Wednesday, September 14, 2011

Pagan Clergy and Ethics

My friend Sabrina the Inkwitch has some of the best discussions on her Facebook page; this afternoon the subject was Pagan Clergy.  As expected, there was a wide range of opinions from those who replied, and a few of the points made were outstanding. Usually there is a flame fest within minutes when a hot button topic is discussed in our community, and thankfully Bri doesn't allow that sort of nonsense to take place on her page. We have both decided long ago that we are too bloody tired of dealing with trolls and their warty negativity, so we simply don't. The ensuing conversations are actual discussions where people are free to express their opinions as long as they behave themselves.

One of the most interesting opinions I read was from someone who said that he believed that Pagan clergy are not bound to the same sort of confidentiality as ministers of other faiths. I take this individual to be well- meaning and suspect he was trying to divorce the issue from what so many Pagans see as a taint from their former faith traditions, Christianity in particular. For some, anything vaguely relating to 'them' smacks of imperialism, and tendency is to run to the other end of the non-conformity scale.

Being Pagan or being legally licensed as a minister has NOTHING to do with the confidentiality issue. ANYONE acting as a minister, High Priestess or High Priest, spiritual director or whatever-lay or ordained-is obligated by the moral code of ethics widely accepted by society to keep confidentiality in their ministry, regardless of their denomination. It is expected and assumed by the general public and those who come to you as the leader of a religious group. It doesn't matter what your denomination or group identifies as, there are implied standards of behavior for religious leaders across the board. You are trusted with the secrets of other people's lives, and your word is your worth.

Someone asked about the legitimacy of online ordination through organizations such as the Universal Life Church. The ULC has been around for over 50 years and has been one of the places Pagans (and others) have gone for ministry credentials.  Despite it's critics, the ULC is a legitimate religious organization which holds regular worship services in it's home church in Modesto California. It has a legal 501 charitable organization certification from the IRS. A spin off organization, ULC Seminary, offers courses in religious education which are recognized by the State of California Department of Post Secondary Education. There have been legal challenges to the legitimacy of ULC in various states, but the Constitutional provision of separation of Church and State has prevailed.

It is an individual church (circle, coven, grove, etc.) which determines who is eligible to become a minister. That is the way it has always been, and it is the reason you still see so many little "store front"  Christian/Pentecostal/Apostolic churches in the inner cities and urban areas of the USA. People got together, formed a church and appointed a minister.  There is no educational prescient unless the governing religious body requires it. Covenant of the Goddess issues ministerial credentials to those who meet it's membership requirement, and so do other Pagan organizations. There are several strictly pagan schools which formally train clergy, including the    Woolston-Stein Theological Seminary run by the Aquarian Tabernacle Church ( Cherry Hill Seminary .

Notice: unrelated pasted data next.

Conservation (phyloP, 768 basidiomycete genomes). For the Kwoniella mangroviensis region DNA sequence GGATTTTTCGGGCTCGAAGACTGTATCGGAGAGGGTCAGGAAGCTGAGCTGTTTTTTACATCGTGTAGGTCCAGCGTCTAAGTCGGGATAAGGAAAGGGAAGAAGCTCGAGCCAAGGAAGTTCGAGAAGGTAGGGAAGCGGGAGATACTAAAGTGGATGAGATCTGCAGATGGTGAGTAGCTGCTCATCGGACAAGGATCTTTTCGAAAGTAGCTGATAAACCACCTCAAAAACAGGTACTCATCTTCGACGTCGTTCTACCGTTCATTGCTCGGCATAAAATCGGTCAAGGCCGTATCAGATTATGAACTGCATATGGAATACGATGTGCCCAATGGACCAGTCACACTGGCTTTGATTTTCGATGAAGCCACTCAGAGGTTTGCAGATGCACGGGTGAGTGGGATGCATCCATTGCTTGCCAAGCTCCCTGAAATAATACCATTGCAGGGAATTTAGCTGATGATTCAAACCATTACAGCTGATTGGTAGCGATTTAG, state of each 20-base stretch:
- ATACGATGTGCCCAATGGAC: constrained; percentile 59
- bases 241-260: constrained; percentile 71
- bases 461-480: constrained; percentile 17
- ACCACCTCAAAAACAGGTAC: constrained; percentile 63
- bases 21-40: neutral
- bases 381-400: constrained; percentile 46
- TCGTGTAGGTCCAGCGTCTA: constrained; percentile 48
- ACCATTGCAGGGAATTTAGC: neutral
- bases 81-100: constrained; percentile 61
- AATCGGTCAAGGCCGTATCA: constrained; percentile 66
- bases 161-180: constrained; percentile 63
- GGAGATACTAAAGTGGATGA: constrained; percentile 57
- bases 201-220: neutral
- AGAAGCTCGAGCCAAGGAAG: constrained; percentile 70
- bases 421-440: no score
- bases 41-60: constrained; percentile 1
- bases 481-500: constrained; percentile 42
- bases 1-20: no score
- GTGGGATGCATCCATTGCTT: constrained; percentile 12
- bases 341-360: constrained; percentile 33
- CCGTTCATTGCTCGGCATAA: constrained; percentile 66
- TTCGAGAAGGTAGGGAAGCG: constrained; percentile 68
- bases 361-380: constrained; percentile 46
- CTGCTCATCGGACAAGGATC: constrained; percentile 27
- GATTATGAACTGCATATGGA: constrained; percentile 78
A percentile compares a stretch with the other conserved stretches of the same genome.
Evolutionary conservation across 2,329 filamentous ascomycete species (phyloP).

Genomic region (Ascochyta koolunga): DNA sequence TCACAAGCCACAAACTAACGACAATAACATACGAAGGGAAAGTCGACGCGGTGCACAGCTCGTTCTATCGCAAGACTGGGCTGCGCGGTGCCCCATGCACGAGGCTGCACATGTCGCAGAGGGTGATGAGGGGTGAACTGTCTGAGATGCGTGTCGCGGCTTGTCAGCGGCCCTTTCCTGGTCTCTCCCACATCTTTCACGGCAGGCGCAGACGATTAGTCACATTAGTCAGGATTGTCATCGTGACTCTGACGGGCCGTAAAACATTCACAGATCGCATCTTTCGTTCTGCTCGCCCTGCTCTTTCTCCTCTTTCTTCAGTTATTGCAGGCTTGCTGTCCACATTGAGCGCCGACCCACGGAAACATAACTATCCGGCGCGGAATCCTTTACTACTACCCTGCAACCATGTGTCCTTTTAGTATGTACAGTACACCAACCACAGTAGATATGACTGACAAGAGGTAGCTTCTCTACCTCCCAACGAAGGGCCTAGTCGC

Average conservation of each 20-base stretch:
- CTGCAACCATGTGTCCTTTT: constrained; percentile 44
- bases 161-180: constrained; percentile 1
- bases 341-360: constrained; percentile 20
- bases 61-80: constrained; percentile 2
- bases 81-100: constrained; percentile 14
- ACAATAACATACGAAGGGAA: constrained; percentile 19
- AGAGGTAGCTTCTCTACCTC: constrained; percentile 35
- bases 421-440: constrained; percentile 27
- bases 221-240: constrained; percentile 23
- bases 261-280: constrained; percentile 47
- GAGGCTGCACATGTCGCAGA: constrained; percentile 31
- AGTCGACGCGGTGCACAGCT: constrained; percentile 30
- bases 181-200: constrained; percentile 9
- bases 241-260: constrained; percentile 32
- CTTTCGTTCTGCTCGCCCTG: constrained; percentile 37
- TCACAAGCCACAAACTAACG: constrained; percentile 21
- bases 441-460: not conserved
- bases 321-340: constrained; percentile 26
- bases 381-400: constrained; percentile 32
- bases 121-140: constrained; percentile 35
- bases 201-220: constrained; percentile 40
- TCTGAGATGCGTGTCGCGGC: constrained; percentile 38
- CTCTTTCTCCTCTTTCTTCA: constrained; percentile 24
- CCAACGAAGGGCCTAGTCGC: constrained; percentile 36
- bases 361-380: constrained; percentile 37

States do not determine credentials or education for ministry, but some do require you to register and produce an ordination certificate and a letter of good standing from the governing church body, or to be 'licensed', meaning your name and credentials are on file with the agency which issues marriage licenses. A few states require you to purchase a business license to be legally recognized because it is assumed that you are providing a service for hire, which is essentially self employment. As a minister you are still subject to reporting all church related income to the IRS for tax purposes, despite what you may have heard otherwise. If I earn a fee for performing a wedding or other rite within my church, even if that money is a voluntary 'love offering', it is taxable income that must be reported to the IRS and failure to do so is considered tax evasion. ( Remember this, I'm serious!) Also, most states now require a background check and  the finger printing of adults wording with children as a matter of practice. All adults working with children are obligated by law in every state to report suspected abuse to the proper authority under penalty of prosecution as an accessory. It is not a matter of conscience, it is the law. Clergy are not required in any state to report abuse of an adult unless that individual is under threat of immediate bodily harm or loss of life.  There is an exception of those clients who are certifiably mentally/physically incapacitated, such as an elderly person. Elder abuse is unequivocally punishable under the law-as it should be. The local authorities will determine whether or not to act on a report of suspected abuse of an individual who is mentally competent: in most cases, the individual must make the report on their own behalf. That means if you are an abused spouse, it is up to you to report the abuse. There have been incidences where well meaning clergy have made a report to the police about a parishioner's suspected abuse, only to have that individually refute the complaint, and the minister was then  sued for defamation. ( In the case of disabled persons and the elderly, social services will investigate prior to the police taking action unless their is immediate threat of harm.)